Legal experts say they expect conflicting rulings going forward as state laws are challenged and appealed. “A judge could very reasonably come out either way. The Supreme Court doesn’t provide a lot of guidance on how this reasoning by analogy to history should work,” says Andrew Willinger, executive director of the Duke Center for Firearms Law.

Lower courts in Illinois and Delaware so far have denied preliminary injunctions against the assault weapons bans in those states. In the Illinois case, a district court judge drew parallels to restrictions on weapons in the late 1700s like bowie knives to argue that states can now regulate assault rifles. “Responding to the growing prevalence and danger posed by Bowie knives, states quickly enacted laws regulating them,” the judge wrote, pointing to laws in Alabama that placed an expensive tax on these knives and banned concealed carry as well as a law in Georgia that made it illegal to sell these knives. The judge also drew parallels to restrictions placed on clubs and other blunt weapons and noted that “states continued to regulate particularly dangerous weapons from the 18th century through the late 19th and early 20th centuries.”

David Kopel, a gun rights advocate and adjunct scholar at the Cato Institute notes that while the Illinois verdict highlights one way to evaluate a ban on assault weapons, the court’s reliance on the bowie knives analogy may be strained because historically many U.S. jurisdictions did not have an outright ban on these weapons, but rather restrictions tied to particular circumstances. Those restrictions included concealed carry, or selling to a minor without parental consent—but many of the current assault weapons bans go further.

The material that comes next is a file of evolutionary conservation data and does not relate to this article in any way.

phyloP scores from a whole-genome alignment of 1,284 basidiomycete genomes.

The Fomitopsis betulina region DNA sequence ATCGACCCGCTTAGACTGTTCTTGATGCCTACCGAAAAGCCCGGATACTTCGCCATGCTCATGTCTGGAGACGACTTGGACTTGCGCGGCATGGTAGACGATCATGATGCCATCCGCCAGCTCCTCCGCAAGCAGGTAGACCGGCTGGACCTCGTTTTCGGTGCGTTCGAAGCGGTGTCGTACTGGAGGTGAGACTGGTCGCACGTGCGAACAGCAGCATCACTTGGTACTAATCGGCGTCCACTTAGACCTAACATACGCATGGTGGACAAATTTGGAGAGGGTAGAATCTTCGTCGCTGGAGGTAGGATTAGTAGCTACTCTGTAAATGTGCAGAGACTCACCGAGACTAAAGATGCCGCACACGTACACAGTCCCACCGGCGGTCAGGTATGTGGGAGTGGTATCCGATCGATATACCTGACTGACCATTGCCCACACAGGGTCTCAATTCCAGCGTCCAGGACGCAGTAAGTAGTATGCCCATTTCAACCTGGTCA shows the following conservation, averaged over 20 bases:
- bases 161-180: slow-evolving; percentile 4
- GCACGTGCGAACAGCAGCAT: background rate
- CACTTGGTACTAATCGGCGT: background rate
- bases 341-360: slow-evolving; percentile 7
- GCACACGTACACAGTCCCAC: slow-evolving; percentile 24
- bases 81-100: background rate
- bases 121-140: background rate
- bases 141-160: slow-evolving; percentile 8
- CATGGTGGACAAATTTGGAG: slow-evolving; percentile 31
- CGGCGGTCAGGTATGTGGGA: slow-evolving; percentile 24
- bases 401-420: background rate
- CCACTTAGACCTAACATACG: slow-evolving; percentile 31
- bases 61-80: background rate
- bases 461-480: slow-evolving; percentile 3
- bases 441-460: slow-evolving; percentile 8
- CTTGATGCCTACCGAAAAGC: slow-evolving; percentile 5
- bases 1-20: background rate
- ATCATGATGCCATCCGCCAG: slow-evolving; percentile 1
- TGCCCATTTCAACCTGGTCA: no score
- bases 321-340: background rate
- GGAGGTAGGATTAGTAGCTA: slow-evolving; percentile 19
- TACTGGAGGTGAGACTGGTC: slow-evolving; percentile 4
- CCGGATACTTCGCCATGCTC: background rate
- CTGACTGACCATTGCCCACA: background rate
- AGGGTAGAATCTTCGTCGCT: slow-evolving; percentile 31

Further complicating matters, state laws have often used inconsistent definitions of what counts as an assault weapon. “The proponents of bans have never stuck with any consistent definition of an assault weapon,” Kopel says. “It’s always been this very amorphous thing and the category expands or contracts to ban as many guns as they can depending on the political circumstances of the year.”

Polling suggests that most Americans support restrictions on assault weapons. A June 2022 Morning Consult survey found that 86% of Democrats and 47% of Republicans supported an assault weapons ban. It’s a trend that’s reflected in Washington State, too: more than 60% of residents in Washington support a statewide ban on assault weapons, according to a 2022 poll sponsored by The Seattle Times, KING 5, the University of Washington’s Center for an Informed Public, and Washington State University’s Murrow College of Communication.

For Washington state rep. Peterson, every incident of gun violence in the country has strengthened his resolve. “Not only is the political will there, but also a deeper understanding of what these weapons continue to do not only in Parkland or Uvalde, but what that does to every school in the country, every student in Washington state,” Peterson says. “People are done, and we’re finally hearing that message. I’ve been saying that for a while. But it hasn’t always gotten through to us. And I think this is just the year it’s gotten through to us.”